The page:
Turkeys are found in North Carolina from just a few feet above sea level in coastal counties to almost a mile into the sky in North Carolina’s mountains. According to Marshall Collette of Greensboro, a member of the Quaker Boy and Mossy Oak pro staffs, there’s no difference in the birds, just the habitat in which they live: thick swamp to thin air.
“A turkey is a turkey,” Collette said. “You just don’t have to be in as good shape to hunt him in the eastern part of the state as you do in the mountains. If he’s going to come to you, he’ll come. He’ll come uphill or downhill, and he’ll fly a cross a river if he wants to.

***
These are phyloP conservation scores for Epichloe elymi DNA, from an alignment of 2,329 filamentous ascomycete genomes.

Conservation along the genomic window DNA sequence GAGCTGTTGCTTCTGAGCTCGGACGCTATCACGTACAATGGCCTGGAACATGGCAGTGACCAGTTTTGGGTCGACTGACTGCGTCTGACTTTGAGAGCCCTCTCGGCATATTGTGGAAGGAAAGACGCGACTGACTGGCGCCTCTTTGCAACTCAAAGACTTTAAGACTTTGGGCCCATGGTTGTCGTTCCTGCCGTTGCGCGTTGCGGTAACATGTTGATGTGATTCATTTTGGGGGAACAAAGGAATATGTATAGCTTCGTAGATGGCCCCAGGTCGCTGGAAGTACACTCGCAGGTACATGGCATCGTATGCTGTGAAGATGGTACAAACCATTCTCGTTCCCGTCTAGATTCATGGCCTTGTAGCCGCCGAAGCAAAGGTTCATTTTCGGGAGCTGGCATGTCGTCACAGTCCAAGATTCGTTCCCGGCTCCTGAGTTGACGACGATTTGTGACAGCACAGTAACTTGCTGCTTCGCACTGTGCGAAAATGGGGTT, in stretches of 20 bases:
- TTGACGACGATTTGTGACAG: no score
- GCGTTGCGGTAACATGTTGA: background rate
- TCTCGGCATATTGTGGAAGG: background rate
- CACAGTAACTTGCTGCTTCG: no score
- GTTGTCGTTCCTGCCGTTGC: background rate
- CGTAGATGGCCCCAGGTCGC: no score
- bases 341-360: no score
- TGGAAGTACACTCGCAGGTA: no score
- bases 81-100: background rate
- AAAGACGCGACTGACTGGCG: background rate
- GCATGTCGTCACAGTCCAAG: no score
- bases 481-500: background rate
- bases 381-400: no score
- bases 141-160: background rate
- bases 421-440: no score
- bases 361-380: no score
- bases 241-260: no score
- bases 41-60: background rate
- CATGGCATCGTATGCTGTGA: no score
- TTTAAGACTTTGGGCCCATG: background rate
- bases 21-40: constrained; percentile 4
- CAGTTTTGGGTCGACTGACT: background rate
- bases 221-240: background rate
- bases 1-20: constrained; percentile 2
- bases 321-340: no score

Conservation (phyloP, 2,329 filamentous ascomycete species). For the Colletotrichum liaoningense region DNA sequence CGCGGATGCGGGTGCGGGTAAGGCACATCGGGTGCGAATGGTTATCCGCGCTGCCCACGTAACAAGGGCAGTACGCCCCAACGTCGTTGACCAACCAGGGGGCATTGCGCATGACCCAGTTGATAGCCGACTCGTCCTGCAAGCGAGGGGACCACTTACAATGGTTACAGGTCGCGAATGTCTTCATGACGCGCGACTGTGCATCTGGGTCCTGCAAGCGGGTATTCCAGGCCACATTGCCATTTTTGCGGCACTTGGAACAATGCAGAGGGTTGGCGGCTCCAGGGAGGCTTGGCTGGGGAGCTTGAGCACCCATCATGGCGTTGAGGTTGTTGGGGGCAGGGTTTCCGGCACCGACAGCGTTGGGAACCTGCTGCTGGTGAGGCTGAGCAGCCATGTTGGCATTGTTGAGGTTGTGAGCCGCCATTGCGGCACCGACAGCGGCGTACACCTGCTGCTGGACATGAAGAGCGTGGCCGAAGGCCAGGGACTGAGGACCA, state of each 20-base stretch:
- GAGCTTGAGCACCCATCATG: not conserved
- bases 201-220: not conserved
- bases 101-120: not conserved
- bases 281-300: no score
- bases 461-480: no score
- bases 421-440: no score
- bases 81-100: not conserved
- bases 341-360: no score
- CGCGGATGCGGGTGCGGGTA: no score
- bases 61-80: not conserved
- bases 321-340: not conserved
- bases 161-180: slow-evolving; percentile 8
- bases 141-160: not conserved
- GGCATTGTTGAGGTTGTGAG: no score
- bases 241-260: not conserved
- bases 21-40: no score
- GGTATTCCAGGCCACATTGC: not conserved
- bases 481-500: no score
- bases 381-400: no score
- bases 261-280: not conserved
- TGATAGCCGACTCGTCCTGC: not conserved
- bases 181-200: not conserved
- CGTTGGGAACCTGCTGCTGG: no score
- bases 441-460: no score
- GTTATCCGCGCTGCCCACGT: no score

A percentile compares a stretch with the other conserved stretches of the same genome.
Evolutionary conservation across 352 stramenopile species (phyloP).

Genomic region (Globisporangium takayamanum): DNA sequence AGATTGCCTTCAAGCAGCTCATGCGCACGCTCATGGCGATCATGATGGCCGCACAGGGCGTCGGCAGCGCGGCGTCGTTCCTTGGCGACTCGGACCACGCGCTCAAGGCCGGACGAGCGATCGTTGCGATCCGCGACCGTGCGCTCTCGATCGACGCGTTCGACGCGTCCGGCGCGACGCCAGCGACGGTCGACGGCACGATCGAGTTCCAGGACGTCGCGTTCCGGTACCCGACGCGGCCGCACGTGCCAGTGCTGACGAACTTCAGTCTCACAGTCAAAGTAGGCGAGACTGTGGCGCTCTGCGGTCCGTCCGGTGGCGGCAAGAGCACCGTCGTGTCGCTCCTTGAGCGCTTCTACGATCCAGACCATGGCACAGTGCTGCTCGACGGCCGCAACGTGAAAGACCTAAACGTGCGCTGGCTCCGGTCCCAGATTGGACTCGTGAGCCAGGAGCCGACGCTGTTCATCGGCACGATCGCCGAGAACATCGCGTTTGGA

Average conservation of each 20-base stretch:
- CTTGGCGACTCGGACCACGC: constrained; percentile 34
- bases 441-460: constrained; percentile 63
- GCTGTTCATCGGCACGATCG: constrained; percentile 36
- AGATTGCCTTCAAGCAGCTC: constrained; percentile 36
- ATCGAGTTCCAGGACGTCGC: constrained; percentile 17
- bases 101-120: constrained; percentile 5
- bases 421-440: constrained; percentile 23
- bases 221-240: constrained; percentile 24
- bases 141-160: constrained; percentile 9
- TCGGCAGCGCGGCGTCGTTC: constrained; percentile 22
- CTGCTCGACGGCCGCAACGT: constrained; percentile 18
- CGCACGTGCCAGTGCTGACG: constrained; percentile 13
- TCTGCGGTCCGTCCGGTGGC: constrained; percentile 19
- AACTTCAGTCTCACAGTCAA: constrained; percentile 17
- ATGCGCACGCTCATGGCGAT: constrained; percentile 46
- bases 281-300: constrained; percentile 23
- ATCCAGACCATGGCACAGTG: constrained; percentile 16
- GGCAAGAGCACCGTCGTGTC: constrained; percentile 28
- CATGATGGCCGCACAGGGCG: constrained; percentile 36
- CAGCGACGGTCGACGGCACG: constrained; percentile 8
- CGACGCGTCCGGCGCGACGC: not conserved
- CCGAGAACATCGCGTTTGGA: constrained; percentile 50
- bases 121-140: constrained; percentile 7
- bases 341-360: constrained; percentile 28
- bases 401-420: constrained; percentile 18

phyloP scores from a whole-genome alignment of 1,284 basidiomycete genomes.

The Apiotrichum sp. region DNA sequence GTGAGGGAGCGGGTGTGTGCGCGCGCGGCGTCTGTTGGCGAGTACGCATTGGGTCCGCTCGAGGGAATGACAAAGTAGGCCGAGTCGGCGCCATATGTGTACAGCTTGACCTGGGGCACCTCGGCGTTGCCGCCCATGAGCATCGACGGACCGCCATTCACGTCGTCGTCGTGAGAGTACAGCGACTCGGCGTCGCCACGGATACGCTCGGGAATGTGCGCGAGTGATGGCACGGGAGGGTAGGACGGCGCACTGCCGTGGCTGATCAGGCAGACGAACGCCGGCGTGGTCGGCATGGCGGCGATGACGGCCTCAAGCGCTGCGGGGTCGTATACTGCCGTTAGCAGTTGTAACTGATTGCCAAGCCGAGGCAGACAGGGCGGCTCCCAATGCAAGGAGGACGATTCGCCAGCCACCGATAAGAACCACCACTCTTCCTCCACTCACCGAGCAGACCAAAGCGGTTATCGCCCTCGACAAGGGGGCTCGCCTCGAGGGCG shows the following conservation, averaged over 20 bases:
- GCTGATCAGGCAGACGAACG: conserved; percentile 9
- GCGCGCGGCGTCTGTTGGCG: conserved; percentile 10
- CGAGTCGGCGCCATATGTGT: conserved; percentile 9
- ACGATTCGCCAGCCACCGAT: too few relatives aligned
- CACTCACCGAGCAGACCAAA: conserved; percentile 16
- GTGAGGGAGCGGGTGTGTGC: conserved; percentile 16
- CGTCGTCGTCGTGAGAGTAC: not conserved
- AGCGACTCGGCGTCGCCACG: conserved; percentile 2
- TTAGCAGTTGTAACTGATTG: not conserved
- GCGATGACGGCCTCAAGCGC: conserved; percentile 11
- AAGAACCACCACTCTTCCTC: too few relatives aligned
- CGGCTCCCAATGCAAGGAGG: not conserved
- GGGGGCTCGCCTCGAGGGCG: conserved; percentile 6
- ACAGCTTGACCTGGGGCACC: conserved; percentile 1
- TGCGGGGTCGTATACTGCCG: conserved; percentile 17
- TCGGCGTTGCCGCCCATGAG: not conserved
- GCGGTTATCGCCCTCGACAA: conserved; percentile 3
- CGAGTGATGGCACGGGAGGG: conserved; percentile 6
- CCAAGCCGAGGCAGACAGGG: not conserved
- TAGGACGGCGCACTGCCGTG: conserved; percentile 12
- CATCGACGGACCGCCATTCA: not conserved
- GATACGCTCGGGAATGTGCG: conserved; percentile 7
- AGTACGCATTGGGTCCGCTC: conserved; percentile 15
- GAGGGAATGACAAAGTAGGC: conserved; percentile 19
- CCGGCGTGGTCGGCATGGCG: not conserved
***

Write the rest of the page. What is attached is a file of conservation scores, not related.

“I’ve climbed mountains to get above a bird after locating him, when I got up there and made some soft calls, he was half-way down the mountain. So I went down the mountain and set up and made some more soft calls, and he gobbled back from way up the mountain. That’s when I told the I was hunting with, ‘It’s time for us to go to the Winn-Dixie if we want a turkey.’
“You’ve got to sit still and wait for that turkey to come to you,” he said. “The only difference is terrain. You can use the terrain to stay hidden, but focusing on where he is can be tough. He can get in a holler and sound like he’s 10 miles away, and you get up to go to him and you bump him up ‘coz he’s so close.”